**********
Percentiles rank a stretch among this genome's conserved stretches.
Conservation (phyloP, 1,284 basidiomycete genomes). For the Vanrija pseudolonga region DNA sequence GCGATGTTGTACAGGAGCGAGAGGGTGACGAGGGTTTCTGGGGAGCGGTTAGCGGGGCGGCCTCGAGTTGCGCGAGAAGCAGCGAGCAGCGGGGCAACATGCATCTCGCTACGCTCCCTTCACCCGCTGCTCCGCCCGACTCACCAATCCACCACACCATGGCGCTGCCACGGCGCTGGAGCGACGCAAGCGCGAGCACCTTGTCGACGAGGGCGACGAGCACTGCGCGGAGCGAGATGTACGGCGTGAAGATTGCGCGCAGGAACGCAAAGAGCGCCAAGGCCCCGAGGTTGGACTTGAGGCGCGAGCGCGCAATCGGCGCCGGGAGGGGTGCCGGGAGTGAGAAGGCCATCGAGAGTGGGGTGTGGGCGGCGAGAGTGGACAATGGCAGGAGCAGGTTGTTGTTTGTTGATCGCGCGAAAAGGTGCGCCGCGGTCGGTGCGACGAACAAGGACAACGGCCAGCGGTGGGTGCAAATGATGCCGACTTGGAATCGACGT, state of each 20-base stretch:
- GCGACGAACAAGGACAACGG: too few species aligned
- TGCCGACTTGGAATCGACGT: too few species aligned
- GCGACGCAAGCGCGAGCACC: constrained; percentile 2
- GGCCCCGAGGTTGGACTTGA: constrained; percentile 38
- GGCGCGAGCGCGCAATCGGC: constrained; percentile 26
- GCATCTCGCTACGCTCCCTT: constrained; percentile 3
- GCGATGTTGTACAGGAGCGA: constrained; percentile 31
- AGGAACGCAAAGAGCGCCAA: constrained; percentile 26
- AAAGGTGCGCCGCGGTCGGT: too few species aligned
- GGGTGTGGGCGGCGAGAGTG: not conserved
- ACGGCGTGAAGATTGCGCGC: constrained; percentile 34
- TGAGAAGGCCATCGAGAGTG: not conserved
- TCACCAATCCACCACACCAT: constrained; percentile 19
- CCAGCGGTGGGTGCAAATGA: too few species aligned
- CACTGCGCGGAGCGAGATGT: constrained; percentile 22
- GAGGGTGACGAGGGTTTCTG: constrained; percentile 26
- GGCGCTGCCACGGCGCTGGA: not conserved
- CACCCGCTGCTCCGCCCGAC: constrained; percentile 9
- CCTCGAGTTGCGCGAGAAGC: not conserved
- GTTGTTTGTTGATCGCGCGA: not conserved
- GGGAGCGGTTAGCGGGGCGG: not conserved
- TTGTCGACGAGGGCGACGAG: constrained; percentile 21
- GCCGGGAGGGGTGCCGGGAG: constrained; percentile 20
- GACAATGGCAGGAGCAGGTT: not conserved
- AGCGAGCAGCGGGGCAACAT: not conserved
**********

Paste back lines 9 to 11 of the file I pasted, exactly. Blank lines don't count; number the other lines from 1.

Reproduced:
- GCGATGTTGTACAGGAGCGA: constrained; percentile 31
- AGGAACGCAAAGAGCGCCAA: constrained; percentile 26
- AAAGGTGCGCCGCGGTCGGT: too few species aligned